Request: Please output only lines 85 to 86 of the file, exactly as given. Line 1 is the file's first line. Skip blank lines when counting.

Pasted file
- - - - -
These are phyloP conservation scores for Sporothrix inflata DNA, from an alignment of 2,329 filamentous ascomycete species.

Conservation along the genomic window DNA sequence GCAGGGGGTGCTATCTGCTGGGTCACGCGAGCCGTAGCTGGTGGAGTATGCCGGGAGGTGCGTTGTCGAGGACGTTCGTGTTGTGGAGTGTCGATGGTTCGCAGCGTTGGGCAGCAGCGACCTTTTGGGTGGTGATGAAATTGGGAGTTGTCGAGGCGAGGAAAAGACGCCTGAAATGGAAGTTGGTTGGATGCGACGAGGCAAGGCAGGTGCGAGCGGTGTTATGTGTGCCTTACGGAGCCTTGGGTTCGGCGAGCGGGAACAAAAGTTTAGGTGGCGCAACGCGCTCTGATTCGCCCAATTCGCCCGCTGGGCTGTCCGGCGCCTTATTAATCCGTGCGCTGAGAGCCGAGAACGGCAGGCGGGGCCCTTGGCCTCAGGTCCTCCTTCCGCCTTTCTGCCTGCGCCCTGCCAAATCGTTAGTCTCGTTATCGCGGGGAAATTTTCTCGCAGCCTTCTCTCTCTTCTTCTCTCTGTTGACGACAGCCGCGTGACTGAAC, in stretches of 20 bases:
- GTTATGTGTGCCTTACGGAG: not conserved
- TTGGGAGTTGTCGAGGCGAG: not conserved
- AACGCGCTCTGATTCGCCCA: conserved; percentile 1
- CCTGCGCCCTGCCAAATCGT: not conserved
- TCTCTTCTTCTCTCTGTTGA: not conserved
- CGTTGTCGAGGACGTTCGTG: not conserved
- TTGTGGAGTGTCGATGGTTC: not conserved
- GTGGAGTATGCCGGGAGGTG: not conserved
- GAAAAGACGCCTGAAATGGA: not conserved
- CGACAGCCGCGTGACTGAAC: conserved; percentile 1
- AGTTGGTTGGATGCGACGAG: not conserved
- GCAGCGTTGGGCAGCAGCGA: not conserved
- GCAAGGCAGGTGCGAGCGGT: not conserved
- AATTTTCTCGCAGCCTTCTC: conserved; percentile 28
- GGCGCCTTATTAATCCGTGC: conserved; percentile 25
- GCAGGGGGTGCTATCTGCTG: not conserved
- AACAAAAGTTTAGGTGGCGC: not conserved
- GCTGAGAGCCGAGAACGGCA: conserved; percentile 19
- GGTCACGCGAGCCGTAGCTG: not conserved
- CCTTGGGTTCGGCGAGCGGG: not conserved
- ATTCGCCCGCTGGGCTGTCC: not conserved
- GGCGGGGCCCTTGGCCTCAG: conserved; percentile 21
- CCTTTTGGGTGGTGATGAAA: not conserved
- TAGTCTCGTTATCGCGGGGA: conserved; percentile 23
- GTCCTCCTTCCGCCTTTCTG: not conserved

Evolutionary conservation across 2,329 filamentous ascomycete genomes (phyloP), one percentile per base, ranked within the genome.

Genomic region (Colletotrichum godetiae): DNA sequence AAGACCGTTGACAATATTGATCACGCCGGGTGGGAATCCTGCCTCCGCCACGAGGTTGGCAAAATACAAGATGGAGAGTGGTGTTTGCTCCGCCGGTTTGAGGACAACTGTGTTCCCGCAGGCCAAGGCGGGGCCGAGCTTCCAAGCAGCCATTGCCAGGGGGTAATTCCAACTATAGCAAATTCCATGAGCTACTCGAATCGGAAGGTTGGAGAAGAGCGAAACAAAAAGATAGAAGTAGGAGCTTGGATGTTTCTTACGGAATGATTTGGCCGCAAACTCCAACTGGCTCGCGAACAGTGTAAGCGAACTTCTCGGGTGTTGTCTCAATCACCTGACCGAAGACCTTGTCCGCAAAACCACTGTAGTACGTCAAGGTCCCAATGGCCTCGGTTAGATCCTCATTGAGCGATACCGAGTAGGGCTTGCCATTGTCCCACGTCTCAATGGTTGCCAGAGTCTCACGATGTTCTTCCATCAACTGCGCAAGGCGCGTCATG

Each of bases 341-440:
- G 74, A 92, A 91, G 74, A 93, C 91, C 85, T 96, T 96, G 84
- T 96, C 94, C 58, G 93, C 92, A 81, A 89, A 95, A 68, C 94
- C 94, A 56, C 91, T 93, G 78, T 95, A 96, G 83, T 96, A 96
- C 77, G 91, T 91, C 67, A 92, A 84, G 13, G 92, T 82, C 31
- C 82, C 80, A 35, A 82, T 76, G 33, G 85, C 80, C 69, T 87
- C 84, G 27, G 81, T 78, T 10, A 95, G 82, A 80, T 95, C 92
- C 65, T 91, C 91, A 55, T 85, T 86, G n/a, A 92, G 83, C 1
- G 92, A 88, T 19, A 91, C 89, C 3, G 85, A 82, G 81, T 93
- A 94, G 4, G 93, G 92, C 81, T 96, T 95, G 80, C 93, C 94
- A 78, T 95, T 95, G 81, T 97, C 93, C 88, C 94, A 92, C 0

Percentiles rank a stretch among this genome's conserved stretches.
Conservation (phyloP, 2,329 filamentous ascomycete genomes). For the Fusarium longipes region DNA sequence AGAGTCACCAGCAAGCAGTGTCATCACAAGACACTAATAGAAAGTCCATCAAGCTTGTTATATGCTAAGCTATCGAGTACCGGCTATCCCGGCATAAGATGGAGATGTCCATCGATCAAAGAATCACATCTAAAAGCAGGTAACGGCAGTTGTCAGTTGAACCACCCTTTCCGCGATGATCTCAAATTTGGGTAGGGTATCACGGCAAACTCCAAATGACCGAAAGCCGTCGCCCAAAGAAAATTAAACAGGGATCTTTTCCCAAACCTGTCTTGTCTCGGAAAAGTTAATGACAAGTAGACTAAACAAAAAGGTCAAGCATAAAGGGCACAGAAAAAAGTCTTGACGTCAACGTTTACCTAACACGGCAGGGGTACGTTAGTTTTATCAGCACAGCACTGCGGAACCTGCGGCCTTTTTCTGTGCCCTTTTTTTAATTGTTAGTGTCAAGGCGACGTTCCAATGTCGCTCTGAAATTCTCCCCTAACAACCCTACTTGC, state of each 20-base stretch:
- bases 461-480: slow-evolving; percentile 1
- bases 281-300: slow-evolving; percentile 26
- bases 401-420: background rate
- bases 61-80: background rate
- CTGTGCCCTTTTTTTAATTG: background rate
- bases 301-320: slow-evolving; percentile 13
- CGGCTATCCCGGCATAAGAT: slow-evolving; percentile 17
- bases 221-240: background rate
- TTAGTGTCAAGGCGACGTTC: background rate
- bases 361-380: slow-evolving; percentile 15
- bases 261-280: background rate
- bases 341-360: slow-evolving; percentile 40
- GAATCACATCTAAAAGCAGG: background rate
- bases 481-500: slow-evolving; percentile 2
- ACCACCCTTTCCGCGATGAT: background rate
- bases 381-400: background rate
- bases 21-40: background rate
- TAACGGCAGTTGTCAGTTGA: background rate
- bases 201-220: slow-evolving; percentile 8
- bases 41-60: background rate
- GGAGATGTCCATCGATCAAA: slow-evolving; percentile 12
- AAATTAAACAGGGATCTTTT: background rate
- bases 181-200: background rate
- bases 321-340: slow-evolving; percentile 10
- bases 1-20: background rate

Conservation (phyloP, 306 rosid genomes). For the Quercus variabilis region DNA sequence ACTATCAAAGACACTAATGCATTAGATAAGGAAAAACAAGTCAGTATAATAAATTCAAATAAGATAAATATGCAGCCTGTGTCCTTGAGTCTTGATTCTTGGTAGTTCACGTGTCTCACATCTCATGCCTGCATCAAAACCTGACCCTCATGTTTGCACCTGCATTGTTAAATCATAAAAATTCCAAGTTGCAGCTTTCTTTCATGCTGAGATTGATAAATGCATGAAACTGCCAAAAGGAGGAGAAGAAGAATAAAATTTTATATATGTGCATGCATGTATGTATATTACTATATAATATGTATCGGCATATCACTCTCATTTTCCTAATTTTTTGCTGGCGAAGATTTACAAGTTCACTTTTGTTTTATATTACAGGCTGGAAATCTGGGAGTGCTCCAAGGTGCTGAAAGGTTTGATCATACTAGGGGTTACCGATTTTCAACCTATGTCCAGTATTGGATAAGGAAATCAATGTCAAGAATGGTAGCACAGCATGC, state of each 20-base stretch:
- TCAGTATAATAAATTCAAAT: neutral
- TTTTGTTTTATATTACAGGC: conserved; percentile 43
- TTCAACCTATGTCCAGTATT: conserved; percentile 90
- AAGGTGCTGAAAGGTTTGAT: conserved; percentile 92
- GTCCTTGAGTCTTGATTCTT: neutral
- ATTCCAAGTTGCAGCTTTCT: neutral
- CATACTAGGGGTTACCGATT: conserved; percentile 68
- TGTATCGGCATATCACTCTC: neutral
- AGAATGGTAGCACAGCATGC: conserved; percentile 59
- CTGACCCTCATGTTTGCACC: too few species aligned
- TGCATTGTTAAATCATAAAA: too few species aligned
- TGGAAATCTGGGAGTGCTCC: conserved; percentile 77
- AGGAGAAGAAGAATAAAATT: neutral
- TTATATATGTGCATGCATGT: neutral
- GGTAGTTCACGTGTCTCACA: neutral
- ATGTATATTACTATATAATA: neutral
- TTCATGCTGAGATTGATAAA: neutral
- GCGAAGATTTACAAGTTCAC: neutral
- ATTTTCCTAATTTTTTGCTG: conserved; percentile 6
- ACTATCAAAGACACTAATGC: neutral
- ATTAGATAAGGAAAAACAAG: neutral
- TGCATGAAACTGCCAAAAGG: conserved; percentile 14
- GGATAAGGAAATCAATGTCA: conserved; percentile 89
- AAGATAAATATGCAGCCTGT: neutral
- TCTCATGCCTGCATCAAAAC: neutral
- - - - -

- TTCATGCTGAGATTGATAAA: neutral
- GCGAAGATTTACAAGTTCAC: neutral